Sunday, March 15, 2009
Proof of life
I was over at a friend's house the other day, and as we were flipping through channels, The Golden Compass caught our attention. He hadn't seen it, but he doesn't care if he starts watching in the middle of a movie, nor whether we talk over it. I hate coming in in the middle -- a topic for another time -- but since I'd already seen this one, I wasn't worried. Plus, it looked terrific in HD.
I really liked The Golden Compass, not only for the slick visuals, the world it created, and the performance of the actress playing Lyra Belacqua (Dakota Blue Richards, watch your back Dakota Fanning), but also because Christians tried to organize a ban of it. Philip Pullman, the writer of the His Dark Materials series on which the film is based, is an admitted atheist, and I understand his books are overtly critical of the church. Much of that was toned down for the movie, but one controversial aspect still remained: Each human character is symbiotically joined to an animal incarnation of his/her soul, referred to as a "demon," which follows him/her around -- a monkey, a bird, a cat, a dog, and so forth. "Demon" is one of those words that sends Christians running down to their local megachurch to donate, and any movie that pisses off Christians is fine by me.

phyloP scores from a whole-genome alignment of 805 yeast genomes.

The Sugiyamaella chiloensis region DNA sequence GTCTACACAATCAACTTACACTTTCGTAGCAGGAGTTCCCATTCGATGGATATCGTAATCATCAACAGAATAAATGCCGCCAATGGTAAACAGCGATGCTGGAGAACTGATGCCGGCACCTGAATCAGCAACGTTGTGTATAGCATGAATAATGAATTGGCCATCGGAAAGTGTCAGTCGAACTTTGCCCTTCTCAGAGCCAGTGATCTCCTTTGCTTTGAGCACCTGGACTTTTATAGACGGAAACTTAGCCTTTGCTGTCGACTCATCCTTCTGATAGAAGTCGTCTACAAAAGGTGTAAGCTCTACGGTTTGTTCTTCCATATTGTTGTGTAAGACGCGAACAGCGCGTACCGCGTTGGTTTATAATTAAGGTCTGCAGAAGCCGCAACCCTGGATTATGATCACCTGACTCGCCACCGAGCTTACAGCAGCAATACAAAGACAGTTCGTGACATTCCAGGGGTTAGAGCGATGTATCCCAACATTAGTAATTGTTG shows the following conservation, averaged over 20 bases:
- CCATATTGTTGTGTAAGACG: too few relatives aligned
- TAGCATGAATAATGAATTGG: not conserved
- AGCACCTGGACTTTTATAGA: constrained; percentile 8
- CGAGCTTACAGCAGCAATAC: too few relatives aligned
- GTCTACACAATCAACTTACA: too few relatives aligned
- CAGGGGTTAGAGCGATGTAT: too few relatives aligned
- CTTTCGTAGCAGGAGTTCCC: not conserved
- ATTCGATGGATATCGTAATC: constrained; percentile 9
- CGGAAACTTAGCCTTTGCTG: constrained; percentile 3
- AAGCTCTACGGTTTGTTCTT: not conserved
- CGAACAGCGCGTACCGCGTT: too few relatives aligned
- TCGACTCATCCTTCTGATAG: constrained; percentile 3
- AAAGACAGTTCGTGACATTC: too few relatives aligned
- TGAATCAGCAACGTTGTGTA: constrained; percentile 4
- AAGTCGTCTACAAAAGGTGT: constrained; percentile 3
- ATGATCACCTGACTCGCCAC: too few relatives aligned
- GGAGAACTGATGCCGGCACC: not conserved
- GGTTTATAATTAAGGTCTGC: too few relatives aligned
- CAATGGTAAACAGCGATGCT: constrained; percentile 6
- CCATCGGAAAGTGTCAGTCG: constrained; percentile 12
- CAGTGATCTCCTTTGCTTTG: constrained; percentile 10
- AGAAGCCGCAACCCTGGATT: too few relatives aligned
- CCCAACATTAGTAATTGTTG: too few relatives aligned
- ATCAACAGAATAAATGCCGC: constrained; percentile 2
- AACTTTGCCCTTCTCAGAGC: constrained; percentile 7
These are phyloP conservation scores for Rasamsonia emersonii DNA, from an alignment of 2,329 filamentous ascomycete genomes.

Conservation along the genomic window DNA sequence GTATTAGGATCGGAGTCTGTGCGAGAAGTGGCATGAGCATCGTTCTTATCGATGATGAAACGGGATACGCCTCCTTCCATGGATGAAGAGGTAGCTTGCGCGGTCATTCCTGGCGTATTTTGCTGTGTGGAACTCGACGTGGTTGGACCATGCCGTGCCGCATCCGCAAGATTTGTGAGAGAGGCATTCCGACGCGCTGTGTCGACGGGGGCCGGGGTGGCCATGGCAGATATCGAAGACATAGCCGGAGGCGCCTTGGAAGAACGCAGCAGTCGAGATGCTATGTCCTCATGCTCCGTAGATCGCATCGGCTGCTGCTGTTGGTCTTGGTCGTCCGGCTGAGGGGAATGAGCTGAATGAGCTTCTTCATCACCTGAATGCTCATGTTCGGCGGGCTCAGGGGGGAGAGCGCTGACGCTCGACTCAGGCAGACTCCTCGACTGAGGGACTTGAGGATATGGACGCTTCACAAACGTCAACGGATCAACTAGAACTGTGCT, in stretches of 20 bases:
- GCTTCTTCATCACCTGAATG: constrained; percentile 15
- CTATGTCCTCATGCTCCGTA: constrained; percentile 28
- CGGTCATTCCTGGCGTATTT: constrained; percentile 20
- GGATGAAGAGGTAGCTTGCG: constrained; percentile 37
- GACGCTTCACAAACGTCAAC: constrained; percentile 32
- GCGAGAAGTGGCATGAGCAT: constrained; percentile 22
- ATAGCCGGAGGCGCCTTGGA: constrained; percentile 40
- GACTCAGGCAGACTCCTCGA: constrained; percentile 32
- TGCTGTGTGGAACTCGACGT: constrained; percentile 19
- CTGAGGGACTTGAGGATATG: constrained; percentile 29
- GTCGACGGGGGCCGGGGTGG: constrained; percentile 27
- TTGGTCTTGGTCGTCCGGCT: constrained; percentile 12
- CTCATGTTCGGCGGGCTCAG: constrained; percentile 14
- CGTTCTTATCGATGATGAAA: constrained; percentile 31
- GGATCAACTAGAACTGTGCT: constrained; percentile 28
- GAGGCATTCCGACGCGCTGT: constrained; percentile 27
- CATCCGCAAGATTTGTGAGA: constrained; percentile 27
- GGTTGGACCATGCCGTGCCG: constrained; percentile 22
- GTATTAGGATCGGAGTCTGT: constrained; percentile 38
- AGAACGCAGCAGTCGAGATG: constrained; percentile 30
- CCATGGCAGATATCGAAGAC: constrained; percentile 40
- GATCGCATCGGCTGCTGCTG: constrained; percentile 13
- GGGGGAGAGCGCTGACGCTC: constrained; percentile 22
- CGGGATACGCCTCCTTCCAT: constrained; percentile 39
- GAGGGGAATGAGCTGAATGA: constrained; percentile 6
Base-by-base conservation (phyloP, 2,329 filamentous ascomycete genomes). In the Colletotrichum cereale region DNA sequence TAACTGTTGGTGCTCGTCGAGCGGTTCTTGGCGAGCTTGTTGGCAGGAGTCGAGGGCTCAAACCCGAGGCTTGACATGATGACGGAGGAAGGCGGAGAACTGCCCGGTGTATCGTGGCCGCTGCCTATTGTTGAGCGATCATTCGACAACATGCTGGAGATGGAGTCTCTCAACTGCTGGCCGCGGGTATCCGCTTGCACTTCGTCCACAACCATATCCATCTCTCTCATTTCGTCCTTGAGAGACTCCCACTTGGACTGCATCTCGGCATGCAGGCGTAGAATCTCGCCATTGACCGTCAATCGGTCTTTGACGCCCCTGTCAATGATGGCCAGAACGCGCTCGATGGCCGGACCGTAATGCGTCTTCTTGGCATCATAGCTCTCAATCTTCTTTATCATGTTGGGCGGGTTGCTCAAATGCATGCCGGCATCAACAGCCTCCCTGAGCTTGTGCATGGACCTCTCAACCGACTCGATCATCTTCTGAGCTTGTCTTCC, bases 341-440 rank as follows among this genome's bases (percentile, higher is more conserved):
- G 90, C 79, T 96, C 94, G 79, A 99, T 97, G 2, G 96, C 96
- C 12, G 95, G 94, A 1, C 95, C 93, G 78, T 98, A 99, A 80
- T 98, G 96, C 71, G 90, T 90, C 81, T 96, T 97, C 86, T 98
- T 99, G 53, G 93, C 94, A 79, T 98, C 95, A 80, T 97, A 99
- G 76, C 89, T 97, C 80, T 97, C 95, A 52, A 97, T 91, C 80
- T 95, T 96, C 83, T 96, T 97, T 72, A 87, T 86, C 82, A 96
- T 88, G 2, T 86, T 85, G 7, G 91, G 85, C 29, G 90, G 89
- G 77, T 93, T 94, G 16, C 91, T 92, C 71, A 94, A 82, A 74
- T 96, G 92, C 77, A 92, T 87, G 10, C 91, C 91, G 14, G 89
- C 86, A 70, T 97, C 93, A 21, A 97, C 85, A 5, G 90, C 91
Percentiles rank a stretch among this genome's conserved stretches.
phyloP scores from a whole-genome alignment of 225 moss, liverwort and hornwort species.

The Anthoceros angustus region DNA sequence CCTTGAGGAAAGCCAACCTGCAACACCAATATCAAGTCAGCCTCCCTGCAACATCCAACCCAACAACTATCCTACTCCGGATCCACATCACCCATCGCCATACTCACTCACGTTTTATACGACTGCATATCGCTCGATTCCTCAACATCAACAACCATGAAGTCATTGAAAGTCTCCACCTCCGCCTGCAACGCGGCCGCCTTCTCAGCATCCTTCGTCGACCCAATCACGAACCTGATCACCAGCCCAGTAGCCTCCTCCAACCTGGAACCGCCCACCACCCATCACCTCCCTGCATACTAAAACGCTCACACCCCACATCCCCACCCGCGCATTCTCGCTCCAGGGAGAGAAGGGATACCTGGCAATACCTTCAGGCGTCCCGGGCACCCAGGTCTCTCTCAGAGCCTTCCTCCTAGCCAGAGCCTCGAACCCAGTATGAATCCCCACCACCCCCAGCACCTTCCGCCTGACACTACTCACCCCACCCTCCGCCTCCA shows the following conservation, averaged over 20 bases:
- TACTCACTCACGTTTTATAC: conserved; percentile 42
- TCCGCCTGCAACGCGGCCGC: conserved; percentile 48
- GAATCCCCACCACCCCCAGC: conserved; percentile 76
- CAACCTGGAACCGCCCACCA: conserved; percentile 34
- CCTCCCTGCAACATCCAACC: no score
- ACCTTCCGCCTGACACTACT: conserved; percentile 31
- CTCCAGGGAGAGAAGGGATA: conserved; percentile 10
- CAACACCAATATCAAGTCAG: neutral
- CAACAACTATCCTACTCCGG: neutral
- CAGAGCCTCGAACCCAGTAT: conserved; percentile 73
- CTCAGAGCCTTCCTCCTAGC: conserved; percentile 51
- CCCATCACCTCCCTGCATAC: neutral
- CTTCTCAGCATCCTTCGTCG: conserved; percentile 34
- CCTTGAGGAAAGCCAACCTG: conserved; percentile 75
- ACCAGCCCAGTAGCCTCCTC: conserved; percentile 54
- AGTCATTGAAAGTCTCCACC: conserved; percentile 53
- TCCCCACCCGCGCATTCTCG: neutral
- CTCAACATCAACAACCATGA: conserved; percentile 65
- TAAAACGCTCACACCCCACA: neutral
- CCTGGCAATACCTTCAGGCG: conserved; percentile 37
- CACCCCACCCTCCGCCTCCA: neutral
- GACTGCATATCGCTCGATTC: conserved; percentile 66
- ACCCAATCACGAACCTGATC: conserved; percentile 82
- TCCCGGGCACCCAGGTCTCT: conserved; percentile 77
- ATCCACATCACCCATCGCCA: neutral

As I was watching, I was also reminded of the following:
Man, a lot of people die in this movie.
In fact, you could argue that The Golden Compass may have had one of the highest body counts of any movie in 2007. There's not much actual gore -- after all, the intention was for children to be one of its largest audiences -- but what does happen is that every time a human character is killed, his/her demon disappears in a puff of glimmering pixie dust.
This made some of the battles damn cool to watch. As a human hit the dirt -- or in this case, the snow -- his/her demon went "poof," adding an extra visual dimension to the sometimes-confusing melee of the grand-scale battle sequence. Plus, it provided another thing you don't usually get -- indisputable visual proof that the person was not just injured, but killed.
For most kids, the siginficance of this probably went straight over their heads. But for a discerning audient like me, it made me think long and hard about portrayals of violence and death in movies intended for children. Not because I'm a prude, but just because I like to think about things, in case you hadn't noticed.